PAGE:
Learn about Harvestmen: The Opiliones Project

Promitobates species. Photo (c) Techuser, with permission

Daddy longlegs, Shepherd spiders, Harvestmen, Grandfather greybeard.  These are just some of the common names for the Arachnid Order Opiliones (formerly Phalangida).  Although there are over 6,000 described Opiliones species, they remain relatively poorly known.  That is until a few years ago…  In 2007, Ricardo Pinto-da-Rocha, Glauco Machado and Gonzalo Giribet published “Harvestmen: The Biology of Opiliones“.  This tome comes in at just over 600 pages, and it is a magnificent achievement.  The book assembles and synthesizes a wealth of information on Harvestmen, including their cultural and historical importance, functional anatomy, reproductive behaviour, biogeography, taxonomy and systematics, and more.

Harvestmen textbook cover.

I have been quite fascinated by Opiliones for a long time, and find myself drawn to their awkward gait, and their unusual biology.  I am also always keen to learn more about all kinds of Arachnids, and I am embarrassed that I don’t know how to identify these lovely animals.    For these reasons, I purchased the aforementioned book, and started reading it.  I must be honest, it’s a very expensive book making in hard to justify for the “casual biologist” and I am privileged to be able to afford it.  It’s also very dense, and although information rich, is not entirely accessible to non-arachnophiles.

I am on a continual crusade to share knowledge about Arachnids with anyone who will listen.  And, like spiders, there is a lot of misinformation out there about Opiliones.  I want to invite you into the wonderful world of Opiliones, and I will do this by sharing small snippets of this textbook with you.  I’ll call this endeavour “The Opiliones Project” and my goal will be to bring you along to learn some interesting facts about the Opiliones as I wade through the different Chapters.   This is not an entirely altruistic process, as by committing this to you, it also gives me incentive to read carefully, and with an eye for detail (something I don’t typically have time to do!).

A few ground rules:

1) To take part, you need a Twitter account and an Internet connection.

2) This project is open to ANYONE with an interest in Arachnids

3) This will be a slow process, and will likely take several months.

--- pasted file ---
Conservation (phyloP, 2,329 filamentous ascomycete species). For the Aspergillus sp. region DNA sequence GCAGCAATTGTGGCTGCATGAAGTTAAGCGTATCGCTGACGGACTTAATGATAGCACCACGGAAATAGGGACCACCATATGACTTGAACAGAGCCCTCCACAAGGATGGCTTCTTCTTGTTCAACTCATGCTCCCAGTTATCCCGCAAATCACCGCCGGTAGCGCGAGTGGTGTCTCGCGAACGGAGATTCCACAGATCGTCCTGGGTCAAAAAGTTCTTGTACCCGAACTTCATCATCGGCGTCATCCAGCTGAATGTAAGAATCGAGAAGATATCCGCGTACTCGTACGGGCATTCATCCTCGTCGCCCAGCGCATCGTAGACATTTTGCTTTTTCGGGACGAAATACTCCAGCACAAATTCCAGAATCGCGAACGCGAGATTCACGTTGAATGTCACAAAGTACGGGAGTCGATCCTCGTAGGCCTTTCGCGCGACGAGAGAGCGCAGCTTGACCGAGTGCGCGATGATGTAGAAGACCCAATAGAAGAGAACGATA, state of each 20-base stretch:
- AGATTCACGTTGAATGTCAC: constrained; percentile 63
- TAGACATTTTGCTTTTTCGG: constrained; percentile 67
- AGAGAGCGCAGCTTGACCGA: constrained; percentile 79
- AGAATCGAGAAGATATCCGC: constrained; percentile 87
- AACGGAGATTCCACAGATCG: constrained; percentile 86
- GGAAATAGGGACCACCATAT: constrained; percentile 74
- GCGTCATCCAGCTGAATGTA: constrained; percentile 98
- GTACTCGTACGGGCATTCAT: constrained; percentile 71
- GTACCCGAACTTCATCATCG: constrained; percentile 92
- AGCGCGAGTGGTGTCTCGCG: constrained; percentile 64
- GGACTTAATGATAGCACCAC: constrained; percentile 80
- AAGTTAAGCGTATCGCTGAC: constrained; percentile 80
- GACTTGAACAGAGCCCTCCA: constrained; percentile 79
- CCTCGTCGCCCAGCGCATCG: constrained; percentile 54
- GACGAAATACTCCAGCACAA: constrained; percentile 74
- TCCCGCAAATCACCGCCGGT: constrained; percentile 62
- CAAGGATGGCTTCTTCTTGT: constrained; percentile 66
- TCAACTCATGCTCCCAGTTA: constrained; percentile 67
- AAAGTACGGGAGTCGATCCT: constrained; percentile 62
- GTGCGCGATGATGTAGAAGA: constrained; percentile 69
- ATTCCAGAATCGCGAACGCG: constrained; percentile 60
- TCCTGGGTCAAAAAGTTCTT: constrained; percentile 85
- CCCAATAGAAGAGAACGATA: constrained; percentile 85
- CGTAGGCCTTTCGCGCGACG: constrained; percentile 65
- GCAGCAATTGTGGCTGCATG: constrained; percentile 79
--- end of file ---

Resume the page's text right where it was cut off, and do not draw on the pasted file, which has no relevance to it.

4) I will paraphrase details from the textbook, and unless indicated otherwise, the ‘citation’ for this project will be: Pinto-da-Rocha et al. (2007) Harvestmen: The Biology of Opiliones. Harvard Univ. Press.  You can, therefore, fact-check by looking at the book, and I will welcome this opportunity (oh, and in case you are wondering, Ricardo Pinto-da-Rocha is 100% supportive of this project).  Now and then I will also try to bring other primarily literature to the discussion.

Interested?  if so…. please follow this project on twitter using the hashtag #OpilionesProject (I will tweet from my account @CMBuddle) – and please join in the discussion using that hashtag – the more interaction, the better.

Once finished, I will assemble all the tweets on storify.

This should be fun.  It’ll be an interactive, and hopefully engaging way for all of us to learn more about some incredible Arachnids.  If you are not yet convinced, just look at this (thanks to Joe Warfel, EigthEyePhotography for permission to use this photo):

A tiny Opiliones, genus Caddo - it can be found in north-temperate regions (C) J. Warfel


12 thoughts on “Learn about Harvestmen: The Opiliones Project

  1. Sounds like a great project! Opiliones are definitely worth knowing more about, and that book is an amazing resource. I always get a hold of it via an interlibrary loan though, due to the expense, which you mentioned. It’s great to see someone trying to share it with others. I’ll be sure to follow along.

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  8. OMG……first I’m so in! Second I hope to one day get a copy of this book Third I’ll see you on twitter. Fourth I don’t know too much on Opilionids so this’ll be a wonderful opportunity to learn more.

    I used to play with them all the time when I was a kid…..used to find them everywhere…..not so much anymore but this year I’ll keep a special eye out for them. LOTS of spiders though. Oh I’m rambling ^^ Excited!!

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